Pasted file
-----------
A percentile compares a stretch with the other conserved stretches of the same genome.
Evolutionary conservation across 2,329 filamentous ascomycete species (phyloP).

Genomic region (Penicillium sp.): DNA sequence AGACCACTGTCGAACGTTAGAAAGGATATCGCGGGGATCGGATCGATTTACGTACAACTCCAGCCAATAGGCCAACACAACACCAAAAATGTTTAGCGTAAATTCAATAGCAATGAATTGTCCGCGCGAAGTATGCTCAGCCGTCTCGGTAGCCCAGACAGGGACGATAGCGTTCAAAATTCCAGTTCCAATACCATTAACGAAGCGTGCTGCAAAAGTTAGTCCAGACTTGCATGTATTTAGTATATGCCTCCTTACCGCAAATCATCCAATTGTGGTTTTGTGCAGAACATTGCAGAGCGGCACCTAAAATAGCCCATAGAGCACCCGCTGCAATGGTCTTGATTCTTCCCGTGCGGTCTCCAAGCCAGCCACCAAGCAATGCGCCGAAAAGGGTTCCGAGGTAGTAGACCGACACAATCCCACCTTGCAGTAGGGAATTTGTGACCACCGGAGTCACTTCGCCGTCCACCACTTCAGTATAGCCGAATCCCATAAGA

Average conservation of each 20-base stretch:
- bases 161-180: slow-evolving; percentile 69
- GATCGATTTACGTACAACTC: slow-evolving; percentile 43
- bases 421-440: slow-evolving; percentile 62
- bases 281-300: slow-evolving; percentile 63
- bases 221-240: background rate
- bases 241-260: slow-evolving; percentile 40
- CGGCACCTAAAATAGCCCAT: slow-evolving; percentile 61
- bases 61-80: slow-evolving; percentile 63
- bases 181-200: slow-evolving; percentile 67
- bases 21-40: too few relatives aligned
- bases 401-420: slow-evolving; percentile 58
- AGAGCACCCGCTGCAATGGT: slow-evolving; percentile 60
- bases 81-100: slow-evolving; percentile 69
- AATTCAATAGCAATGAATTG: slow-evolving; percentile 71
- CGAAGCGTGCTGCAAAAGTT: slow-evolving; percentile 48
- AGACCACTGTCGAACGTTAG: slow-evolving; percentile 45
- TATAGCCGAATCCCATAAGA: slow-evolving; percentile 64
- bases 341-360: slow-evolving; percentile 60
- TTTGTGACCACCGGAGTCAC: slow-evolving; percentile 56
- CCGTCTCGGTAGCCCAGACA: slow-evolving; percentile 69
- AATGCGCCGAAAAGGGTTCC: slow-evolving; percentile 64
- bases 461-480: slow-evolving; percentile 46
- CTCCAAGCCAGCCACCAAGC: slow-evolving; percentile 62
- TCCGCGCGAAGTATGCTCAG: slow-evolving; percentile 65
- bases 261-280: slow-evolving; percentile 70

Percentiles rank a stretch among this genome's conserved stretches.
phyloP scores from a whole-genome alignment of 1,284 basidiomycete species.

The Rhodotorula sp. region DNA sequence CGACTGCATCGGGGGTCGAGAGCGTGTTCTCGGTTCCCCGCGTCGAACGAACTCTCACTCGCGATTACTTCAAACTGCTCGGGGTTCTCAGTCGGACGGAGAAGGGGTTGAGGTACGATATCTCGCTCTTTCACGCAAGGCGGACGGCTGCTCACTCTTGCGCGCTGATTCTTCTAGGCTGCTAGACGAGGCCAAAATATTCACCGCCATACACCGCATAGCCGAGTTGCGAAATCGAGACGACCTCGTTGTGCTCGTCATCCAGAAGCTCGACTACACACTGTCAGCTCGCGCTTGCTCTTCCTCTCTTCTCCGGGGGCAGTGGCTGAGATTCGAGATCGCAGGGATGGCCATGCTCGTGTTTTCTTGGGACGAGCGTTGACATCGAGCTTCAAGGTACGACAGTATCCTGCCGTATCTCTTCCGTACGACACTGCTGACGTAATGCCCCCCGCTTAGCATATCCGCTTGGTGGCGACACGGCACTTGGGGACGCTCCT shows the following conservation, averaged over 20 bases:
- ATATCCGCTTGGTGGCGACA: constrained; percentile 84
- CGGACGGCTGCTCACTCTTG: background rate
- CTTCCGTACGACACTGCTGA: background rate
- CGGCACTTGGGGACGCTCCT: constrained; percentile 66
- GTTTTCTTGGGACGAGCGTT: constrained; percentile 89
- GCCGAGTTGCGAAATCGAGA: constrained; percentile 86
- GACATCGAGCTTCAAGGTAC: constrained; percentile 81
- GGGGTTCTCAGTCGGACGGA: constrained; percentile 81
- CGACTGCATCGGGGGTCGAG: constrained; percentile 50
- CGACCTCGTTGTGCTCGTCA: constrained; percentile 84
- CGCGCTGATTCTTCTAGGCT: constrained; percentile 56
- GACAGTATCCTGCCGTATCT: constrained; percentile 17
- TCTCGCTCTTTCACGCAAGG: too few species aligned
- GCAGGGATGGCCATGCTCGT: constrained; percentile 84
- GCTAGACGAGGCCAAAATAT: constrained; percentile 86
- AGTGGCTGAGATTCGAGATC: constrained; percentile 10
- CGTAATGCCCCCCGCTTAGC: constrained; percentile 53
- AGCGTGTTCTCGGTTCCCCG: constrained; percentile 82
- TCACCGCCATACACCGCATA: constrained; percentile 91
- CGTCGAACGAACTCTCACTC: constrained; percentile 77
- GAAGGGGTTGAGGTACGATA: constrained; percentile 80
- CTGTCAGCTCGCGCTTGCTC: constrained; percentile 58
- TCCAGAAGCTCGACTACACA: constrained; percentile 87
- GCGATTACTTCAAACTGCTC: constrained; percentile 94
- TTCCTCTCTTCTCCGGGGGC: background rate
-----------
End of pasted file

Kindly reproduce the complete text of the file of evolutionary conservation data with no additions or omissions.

A percentile compares a stretch with the other conserved stretches of the same genome.
Evolutionary conservation across 2,329 filamentous ascomycete species (phyloP).

Genomic region (Penicillium sp.): DNA sequence AGACCACTGTCGAACGTTAGAAAGGATATCGCGGGGATCGGATCGATTTACGTACAACTCCAGCCAATAGGCCAACACAACACCAAAAATGTTTAGCGTAAATTCAATAGCAATGAATTGTCCGCGCGAAGTATGCTCAGCCGTCTCGGTAGCCCAGACAGGGACGATAGCGTTCAAAATTCCAGTTCCAATACCATTAACGAAGCGTGCTGCAAAAGTTAGTCCAGACTTGCATGTATTTAGTATATGCCTCCTTACCGCAAATCATCCAATTGTGGTTTTGTGCAGAACATTGCAGAGCGGCACCTAAAATAGCCCATAGAGCACCCGCTGCAATGGTCTTGATTCTTCCCGTGCGGTCTCCAAGCCAGCCACCAAGCAATGCGCCGAAAAGGGTTCCGAGGTAGTAGACCGACACAATCCCACCTTGCAGTAGGGAATTTGTGACCACCGGAGTCACTTCGCCGTCCACCACTTCAGTATAGCCGAATCCCATAAGA

Average conservation of each 20-base stretch:
- bases 161-180: slow-evolving; percentile 69
- GATCGATTTACGTACAACTC: slow-evolving; percentile 43
- bases 421-440: slow-evolving; percentile 62
- bases 281-300: slow-evolving; percentile 63
- bases 221-240: background rate
- bases 241-260: slow-evolving; percentile 40
- CGGCACCTAAAATAGCCCAT: slow-evolving; percentile 61
- bases 61-80: slow-evolving; percentile 63
- bases 181-200: slow-evolving; percentile 67
- bases 21-40: too few relatives aligned
- bases 401-420: slow-evolving; percentile 58
- AGAGCACCCGCTGCAATGGT: slow-evolving; percentile 60
- bases 81-100: slow-evolving; percentile 69
- AATTCAATAGCAATGAATTG: slow-evolving; percentile 71
- CGAAGCGTGCTGCAAAAGTT: slow-evolving; percentile 48
- AGACCACTGTCGAACGTTAG: slow-evolving; percentile 45
- TATAGCCGAATCCCATAAGA: slow-evolving; percentile 64
- bases 341-360: slow-evolving; percentile 60
- TTTGTGACCACCGGAGTCAC: slow-evolving; percentile 56
- CCGTCTCGGTAGCCCAGACA: slow-evolving; percentile 69
- AATGCGCCGAAAAGGGTTCC: slow-evolving; percentile 64
- bases 461-480: slow-evolving; percentile 46
- CTCCAAGCCAGCCACCAAGC: slow-evolving; percentile 62
- TCCGCGCGAAGTATGCTCAG: slow-evolving; percentile 65
- bases 261-280: slow-evolving; percentile 70

Percentiles rank a stretch among this genome's conserved stretches.
phyloP scores from a whole-genome alignment of 1,284 basidiomycete species.

The Rhodotorula sp. region DNA sequence CGACTGCATCGGGGGTCGAGAGCGTGTTCTCGGTTCCCCGCGTCGAACGAACTCTCACTCGCGATTACTTCAAACTGCTCGGGGTTCTCAGTCGGACGGAGAAGGGGTTGAGGTACGATATCTCGCTCTTTCACGCAAGGCGGACGGCTGCTCACTCTTGCGCGCTGATTCTTCTAGGCTGCTAGACGAGGCCAAAATATTCACCGCCATACACCGCATAGCCGAGTTGCGAAATCGAGACGACCTCGTTGTGCTCGTCATCCAGAAGCTCGACTACACACTGTCAGCTCGCGCTTGCTCTTCCTCTCTTCTCCGGGGGCAGTGGCTGAGATTCGAGATCGCAGGGATGGCCATGCTCGTGTTTTCTTGGGACGAGCGTTGACATCGAGCTTCAAGGTACGACAGTATCCTGCCGTATCTCTTCCGTACGACACTGCTGACGTAATGCCCCCCGCTTAGCATATCCGCTTGGTGGCGACACGGCACTTGGGGACGCTCCT shows the following conservation, averaged over 20 bases:
- ATATCCGCTTGGTGGCGACA: constrained; percentile 84
- CGGACGGCTGCTCACTCTTG: background rate
- CTTCCGTACGACACTGCTGA: background rate
- CGGCACTTGGGGACGCTCCT: constrained; percentile 66
- GTTTTCTTGGGACGAGCGTT: constrained; percentile 89
- GCCGAGTTGCGAAATCGAGA: constrained; percentile 86
- GACATCGAGCTTCAAGGTAC: constrained; percentile 81
- GGGGTTCTCAGTCGGACGGA: constrained; percentile 81
- CGACTGCATCGGGGGTCGAG: constrained; percentile 50
- CGACCTCGTTGTGCTCGTCA: constrained; percentile 84
- CGCGCTGATTCTTCTAGGCT: constrained; percentile 56
- GACAGTATCCTGCCGTATCT: constrained; percentile 17
- TCTCGCTCTTTCACGCAAGG: too few species aligned
- GCAGGGATGGCCATGCTCGT: constrained; percentile 84
- GCTAGACGAGGCCAAAATAT: constrained; percentile 86
- AGTGGCTGAGATTCGAGATC: constrained; percentile 10
- CGTAATGCCCCCCGCTTAGC: constrained; percentile 53
- AGCGTGTTCTCGGTTCCCCG: constrained; percentile 82
- TCACCGCCATACACCGCATA: constrained; percentile 91
- CGTCGAACGAACTCTCACTC: constrained; percentile 77
- GAAGGGGTTGAGGTACGATA: constrained; percentile 80
- CTGTCAGCTCGCGCTTGCTC: constrained; percentile 58
- TCCAGAAGCTCGACTACACA: constrained; percentile 87
- GCGATTACTTCAAACTGCTC: constrained; percentile 94
- TTCCTCTCTTCTCCGGGGGC: background rate